End tiger breeding for commerce, urge conservation groups | Daily Current Affairs 2021

End tiger breeding for commerce, urge conservation groups

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International Tiger DayPushing for “zero demand” of tiger parts, at least 45 animal conservation organisations across the globe urged countries with tiger farms to shut these down.

On International Tiger Day, organisations including World Wide Fund for Nature (WWF), IFAW, EIA, Wildlife SOS, Royal Society for the Prevention of Cruelty of Animals and others from China, Vietnam, Nepal, Thailand, the US, the UK, Japan and India urged countries to phase out tiger farms.

China is considered the global hub of tiger breeding due to huge traditional demand of tiger parts, while some tiger farms are also located in Laos, Thailand and Vietnam.

Over 7,000 tigers are currently estimated to be raised and culled in tiger farms for their skin, bones, teeth and claws, used for luxury items, wine and traditional medicine.

“The main market for tiger products are consumers in China and Vietnam, followed by smaller consumer markets in Myanmar and Laos,” said a joint statement of 45 non-government organisations.

They added that tiger farms have expanded rapidly over the last few decades.

Activists also took on the United States, which has over 10,000 captive tigers and other big cats raised as “back yard” pets. These big cats are procured through poaching, posing one of the biggest challenges before the global conservation efforts.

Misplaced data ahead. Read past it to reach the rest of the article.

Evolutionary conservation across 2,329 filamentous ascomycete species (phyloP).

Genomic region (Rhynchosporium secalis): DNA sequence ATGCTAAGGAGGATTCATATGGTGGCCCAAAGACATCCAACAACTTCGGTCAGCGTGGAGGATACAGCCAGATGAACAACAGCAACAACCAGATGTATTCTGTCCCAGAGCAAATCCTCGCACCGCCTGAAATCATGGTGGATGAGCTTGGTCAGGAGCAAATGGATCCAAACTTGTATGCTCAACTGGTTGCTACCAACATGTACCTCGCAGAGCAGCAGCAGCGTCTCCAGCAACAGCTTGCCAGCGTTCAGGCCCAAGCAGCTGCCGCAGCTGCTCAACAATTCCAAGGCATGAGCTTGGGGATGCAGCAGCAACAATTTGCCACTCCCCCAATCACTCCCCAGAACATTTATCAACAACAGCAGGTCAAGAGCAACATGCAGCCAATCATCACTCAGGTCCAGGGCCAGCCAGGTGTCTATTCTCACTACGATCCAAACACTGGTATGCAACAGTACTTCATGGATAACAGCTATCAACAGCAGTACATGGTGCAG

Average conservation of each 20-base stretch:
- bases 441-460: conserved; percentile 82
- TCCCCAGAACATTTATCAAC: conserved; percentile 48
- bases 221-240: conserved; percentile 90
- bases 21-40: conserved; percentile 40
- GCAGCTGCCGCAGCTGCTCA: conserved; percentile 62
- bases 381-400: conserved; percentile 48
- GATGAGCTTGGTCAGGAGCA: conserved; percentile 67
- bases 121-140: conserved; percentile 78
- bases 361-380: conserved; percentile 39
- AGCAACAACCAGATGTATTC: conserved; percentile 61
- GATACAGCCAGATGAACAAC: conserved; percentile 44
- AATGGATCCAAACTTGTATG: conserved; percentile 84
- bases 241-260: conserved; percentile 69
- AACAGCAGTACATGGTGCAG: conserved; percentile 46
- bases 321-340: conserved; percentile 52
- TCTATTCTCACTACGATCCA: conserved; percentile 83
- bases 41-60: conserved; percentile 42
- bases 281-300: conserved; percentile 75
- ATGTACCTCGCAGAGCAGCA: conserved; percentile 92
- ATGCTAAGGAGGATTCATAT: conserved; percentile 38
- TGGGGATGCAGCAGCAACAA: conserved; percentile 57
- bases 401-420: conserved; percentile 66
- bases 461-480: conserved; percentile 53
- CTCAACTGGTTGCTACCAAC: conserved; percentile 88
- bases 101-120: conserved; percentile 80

Wild tigers in the 10 main tiger range countries — where the last remaining wild tigers (3,500 to 4,000) live — are also being poached rampantly.

Animal activists also pointed out rise in cases of poaching in India, which was more in the first five months of 2016 than in entire 2015.

The organisations also praised the “bold enforcement” efforts of Thailand’s Department of National Parks, Wildlife and Plant Conservation (DNP), which in June 2016 seized 137 live tigers, thousands of tiger skin amulets, 70 preserved cubs and other tiger parts from the ‘Tiger Temple’ in Kanchanaburi province.

“Other countries should also take action to ensure that they are not implicated in the trade in captive tiger parts and products,” the NGOs added.

The animal right activists have their hopes fixed on the next Conference of Parties (COP-17) of CITES (the Convention on International Trade in Endangered Species of Wild Fauna and Flora) to be held two months later in South Africa.

The organisations hope to raise issue of tiger farms in China, pressurise USA to pass the much sought after ‘Big Cat Public Safety Act’ to stop raising the big cats as pets, and to stop trophy hunting of lions in Africa.

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